Remains of 215 Indigenous Children Discovered at Former Canadian Residential School

The Tk'emlúps te Secwépemc First Nation confirmed the preliminary findings earlier this week. The causes and timing of the children's deaths remain unknown.

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The remains of 215 indigenous children have been uncovered at a former residential school in British Columbia.

Chief Rosanne Casimir of the Tk’emlúps te Secwépemc First Nation announced the disturbing discovery on Thursday, confirming it had found a mass burial site on the grounds of the former Kamloops Indian Residential School. Casimir said a ground-penetrating radar specialist was hired to survey the site, as the presence of the remains were “a knowing” among community members.

“We had a knowing in our community that we were able to verify. To our knowledge, these missing children are undocumented deaths,” the chief said in a press release. “Some were as young as three years old. We sought out a way to confirm that knowing out of deepest respect and love for those lost children and their families, understanding that Tk’emlúps te Secwépemc is the final resting place of these children.”

According to the CBC, the Tk’emlúps te Secwépemc is now working with the B.C. coroner and museums to uncover any records of the children’s deaths. The band has also reached out to various communities whose kids may have attended the school, which operated between 1890 to 1969 under Roman Catholic administration. The timing and causes of the children’s deaths remain unknown.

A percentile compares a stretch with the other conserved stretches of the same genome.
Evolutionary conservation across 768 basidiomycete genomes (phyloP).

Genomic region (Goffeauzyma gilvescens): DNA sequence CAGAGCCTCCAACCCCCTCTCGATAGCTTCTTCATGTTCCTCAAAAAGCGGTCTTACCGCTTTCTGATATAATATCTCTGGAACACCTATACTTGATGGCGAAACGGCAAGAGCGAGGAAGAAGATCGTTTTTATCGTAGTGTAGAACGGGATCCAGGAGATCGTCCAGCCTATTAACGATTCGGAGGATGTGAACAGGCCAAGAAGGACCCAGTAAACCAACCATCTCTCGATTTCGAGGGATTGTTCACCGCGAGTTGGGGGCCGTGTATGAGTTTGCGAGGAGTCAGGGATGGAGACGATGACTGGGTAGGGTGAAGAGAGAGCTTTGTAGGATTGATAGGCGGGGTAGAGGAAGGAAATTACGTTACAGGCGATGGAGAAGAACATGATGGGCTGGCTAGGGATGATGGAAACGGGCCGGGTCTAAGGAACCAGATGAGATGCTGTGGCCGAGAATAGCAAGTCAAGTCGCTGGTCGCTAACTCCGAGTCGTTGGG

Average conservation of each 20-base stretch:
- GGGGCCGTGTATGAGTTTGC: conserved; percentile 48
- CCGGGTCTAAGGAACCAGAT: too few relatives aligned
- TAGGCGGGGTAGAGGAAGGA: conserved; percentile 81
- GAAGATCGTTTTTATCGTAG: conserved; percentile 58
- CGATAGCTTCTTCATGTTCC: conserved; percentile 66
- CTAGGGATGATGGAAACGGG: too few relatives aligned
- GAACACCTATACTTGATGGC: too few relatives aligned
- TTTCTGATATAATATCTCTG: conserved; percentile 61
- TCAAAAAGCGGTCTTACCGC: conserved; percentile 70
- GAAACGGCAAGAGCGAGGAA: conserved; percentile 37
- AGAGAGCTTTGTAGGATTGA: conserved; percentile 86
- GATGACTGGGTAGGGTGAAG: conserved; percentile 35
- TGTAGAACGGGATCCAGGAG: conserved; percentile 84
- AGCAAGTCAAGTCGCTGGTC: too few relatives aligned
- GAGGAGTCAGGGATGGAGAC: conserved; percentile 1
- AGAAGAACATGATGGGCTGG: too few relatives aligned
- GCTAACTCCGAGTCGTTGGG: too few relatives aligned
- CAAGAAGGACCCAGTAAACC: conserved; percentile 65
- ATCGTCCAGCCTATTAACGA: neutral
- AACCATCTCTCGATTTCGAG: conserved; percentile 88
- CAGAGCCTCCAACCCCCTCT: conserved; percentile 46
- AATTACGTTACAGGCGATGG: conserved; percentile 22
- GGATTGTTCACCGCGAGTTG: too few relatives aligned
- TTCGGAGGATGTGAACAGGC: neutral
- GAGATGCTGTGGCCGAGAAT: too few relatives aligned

Canadian Prime Minister Justin Trudeau responded to the discovery via Twitter on Friday, saying it was “a painful reminder of that dark and shameful chapter of our country’s history.”

The news that remains were found at the former Kamloops residential school breaks my heart - it is a painful reminder of that dark and shameful chapter of our country’s history. I am thinking about everyone affected by this distressing news. We are here for you.

— Justin Trudeau (@JustinTrudeau) May 28, 2021

If you are looking for someone to talk to about this news, please reach out to the National Indian Residential School Crisis Line. It is there to provide 24/7 support to former residential school students and those affected, and it can be reached by calling 1-866-925-4419.

— Justin Trudeau (@JustinTrudeau) May 28, 2021

The institution was part of a residential school network that the church operated. It’s reported about 150,000 children were sent to the schools between the 1830s and mid-1990s as part of an assimilation campaign. According to the Guardian, many of the students were forcibly removed from their homes and placed in government-funded schools, where they were prohibited from speaking their native languages or engaging in cultural practices. Rampant abuse and neglect were also documented in the institutions, which is why many believe some of the children never returned to their communities.

Per the Tk’emlúps te Secwépemc’s press release:

Some children ran away, and others died at the schools. The students who did not return have come to be known as the Missing Children. The Missing Children Project documents the deaths and the burial places of children who died while attending the schools. To date, more than 4,100 children who died while attending a residential school have been identified.

After reviewing death records, the National Centre for Truth and Reconciliation estimates at least 4,100 children died at the residential schools. But, of course, that figure is believed to be much higher, as many of the deaths were never reported.

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